Skip to main content

ASU Electronic Theses and Dissertations


This collection includes most of the ASU Theses and Dissertations from 2011 to present. ASU Theses and Dissertations are available in downloadable PDF format; however, a small percentage of items are under embargo. Information about the dissertations/theses includes degree information, committee members, an abstract, supporting data or media.

In addition to the electronic theses found in the ASU Digital Repository, ASU Theses and Dissertations can be found in the ASU Library Catalog.

Dissertations and Theses granted by Arizona State University are archived and made available through a joint effort of the ASU Graduate College and the ASU Libraries. For more information or questions about this collection contact or visit the Digital Repository ETD Library Guide or contact the ASU Graduate College at gradformat@asu.edu.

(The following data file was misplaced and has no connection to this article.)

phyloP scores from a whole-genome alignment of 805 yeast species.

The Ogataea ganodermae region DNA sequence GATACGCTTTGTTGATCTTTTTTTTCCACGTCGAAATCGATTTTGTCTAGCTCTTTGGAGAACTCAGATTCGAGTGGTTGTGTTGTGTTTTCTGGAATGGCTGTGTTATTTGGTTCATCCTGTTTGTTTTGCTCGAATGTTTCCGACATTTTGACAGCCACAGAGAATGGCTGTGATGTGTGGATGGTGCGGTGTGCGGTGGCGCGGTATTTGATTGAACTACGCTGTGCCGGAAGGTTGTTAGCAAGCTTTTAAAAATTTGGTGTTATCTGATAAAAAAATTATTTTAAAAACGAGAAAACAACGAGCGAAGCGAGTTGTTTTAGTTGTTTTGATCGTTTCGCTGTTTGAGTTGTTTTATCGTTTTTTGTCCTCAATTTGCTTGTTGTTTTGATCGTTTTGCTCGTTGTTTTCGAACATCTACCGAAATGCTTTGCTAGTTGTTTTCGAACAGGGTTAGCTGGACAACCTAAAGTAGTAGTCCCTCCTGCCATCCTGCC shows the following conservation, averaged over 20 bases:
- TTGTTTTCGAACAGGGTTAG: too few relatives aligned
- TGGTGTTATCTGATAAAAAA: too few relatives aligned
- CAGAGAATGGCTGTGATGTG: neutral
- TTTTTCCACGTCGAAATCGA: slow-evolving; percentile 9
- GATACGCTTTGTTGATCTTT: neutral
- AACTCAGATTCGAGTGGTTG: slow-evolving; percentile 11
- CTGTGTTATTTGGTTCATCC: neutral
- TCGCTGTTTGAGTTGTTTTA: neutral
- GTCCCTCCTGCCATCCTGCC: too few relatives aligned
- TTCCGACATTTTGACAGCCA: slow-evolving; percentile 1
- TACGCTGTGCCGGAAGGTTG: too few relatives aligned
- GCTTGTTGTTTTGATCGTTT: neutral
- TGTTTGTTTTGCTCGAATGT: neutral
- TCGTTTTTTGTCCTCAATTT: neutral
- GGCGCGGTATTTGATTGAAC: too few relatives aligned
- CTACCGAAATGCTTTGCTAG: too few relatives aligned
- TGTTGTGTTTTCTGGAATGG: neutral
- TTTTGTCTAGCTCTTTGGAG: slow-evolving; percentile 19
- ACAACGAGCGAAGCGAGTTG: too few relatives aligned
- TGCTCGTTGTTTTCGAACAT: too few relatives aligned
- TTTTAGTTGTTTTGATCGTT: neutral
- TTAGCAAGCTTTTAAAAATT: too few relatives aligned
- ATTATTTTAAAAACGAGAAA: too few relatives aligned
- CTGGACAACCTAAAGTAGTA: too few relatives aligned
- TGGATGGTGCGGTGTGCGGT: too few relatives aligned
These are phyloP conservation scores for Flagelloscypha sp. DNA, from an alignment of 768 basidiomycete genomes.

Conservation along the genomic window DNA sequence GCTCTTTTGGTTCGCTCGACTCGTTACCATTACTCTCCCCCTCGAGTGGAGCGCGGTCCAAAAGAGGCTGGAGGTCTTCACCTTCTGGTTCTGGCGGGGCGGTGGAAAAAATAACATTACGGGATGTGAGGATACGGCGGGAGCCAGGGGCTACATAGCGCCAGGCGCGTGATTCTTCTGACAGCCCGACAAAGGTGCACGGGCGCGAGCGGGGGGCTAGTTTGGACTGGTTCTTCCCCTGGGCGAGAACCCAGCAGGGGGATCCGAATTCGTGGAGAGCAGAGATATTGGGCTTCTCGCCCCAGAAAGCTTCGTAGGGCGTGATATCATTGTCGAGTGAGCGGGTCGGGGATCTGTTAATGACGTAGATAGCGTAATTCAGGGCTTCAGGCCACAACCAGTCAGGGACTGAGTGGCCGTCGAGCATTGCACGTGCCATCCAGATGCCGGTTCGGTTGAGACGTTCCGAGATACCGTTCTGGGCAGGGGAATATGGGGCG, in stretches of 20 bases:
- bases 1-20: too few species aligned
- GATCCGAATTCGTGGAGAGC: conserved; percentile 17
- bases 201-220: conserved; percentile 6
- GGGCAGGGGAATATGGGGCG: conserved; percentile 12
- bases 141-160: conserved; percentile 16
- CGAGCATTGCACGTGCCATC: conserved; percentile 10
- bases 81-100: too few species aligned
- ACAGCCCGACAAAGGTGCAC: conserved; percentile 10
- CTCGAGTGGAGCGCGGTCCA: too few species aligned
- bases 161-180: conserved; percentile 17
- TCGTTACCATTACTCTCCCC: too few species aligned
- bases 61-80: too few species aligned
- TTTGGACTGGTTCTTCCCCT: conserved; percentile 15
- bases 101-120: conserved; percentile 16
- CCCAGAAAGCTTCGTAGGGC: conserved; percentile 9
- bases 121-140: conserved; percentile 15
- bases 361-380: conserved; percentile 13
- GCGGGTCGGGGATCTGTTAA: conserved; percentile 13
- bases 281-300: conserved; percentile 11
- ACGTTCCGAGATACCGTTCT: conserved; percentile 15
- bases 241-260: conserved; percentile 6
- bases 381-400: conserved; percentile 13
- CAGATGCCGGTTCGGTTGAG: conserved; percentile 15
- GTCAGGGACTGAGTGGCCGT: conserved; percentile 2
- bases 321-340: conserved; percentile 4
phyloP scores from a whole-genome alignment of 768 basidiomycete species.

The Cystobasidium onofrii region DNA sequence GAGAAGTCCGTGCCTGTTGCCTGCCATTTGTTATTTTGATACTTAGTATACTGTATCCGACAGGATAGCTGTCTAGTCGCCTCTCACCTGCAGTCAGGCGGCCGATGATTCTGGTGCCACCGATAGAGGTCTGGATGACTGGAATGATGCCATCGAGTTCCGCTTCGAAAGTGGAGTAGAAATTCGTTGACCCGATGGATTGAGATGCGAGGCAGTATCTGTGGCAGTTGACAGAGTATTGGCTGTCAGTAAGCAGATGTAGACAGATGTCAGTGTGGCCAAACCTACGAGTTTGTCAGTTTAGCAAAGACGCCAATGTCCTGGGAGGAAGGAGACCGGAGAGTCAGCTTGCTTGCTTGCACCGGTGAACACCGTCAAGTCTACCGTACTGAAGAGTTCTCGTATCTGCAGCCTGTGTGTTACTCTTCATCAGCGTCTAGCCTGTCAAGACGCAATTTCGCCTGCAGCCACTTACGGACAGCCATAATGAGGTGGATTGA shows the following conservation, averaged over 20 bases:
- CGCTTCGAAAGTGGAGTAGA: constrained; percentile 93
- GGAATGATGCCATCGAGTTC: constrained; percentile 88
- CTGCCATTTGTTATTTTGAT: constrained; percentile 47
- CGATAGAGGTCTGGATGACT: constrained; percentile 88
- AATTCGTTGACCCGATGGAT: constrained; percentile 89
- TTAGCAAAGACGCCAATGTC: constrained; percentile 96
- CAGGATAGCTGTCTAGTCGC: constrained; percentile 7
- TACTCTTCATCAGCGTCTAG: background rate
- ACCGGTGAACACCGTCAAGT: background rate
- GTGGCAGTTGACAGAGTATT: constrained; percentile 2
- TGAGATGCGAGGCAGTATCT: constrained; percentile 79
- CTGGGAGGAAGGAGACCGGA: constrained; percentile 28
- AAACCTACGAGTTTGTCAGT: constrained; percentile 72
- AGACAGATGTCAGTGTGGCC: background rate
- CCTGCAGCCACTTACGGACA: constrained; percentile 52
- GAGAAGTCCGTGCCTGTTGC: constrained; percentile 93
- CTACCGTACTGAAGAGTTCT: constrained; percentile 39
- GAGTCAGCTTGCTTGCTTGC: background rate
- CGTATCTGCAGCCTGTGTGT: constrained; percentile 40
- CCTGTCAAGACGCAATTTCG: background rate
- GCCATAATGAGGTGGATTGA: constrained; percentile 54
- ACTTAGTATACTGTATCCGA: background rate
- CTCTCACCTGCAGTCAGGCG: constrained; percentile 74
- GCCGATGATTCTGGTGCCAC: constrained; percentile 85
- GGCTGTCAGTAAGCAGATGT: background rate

Historians often characterize first ladies in the Progressive Era as representatives of the last vestiges of Victorian womanhood in an increasingly modern society. This dissertation argues that first ladies negotiated an image of themselves that fulfilled both traditional and modern notions of womanhood. In crafting these images, first ladies constructed images of their celebrity selves that were uniquely modern. Thus, images of first ladies in the Progressive Era show them as modest and feminine but also autonomous, intelligent, and capable. Using the historian Charles Ponce de Leon's research on modern human-interest journalism, I contend that first ladies in the Progressive …

Contributors
Horohoe, Jill A., Gullett, Gayle, Longley, Rodney K, et al.
Created Date
2011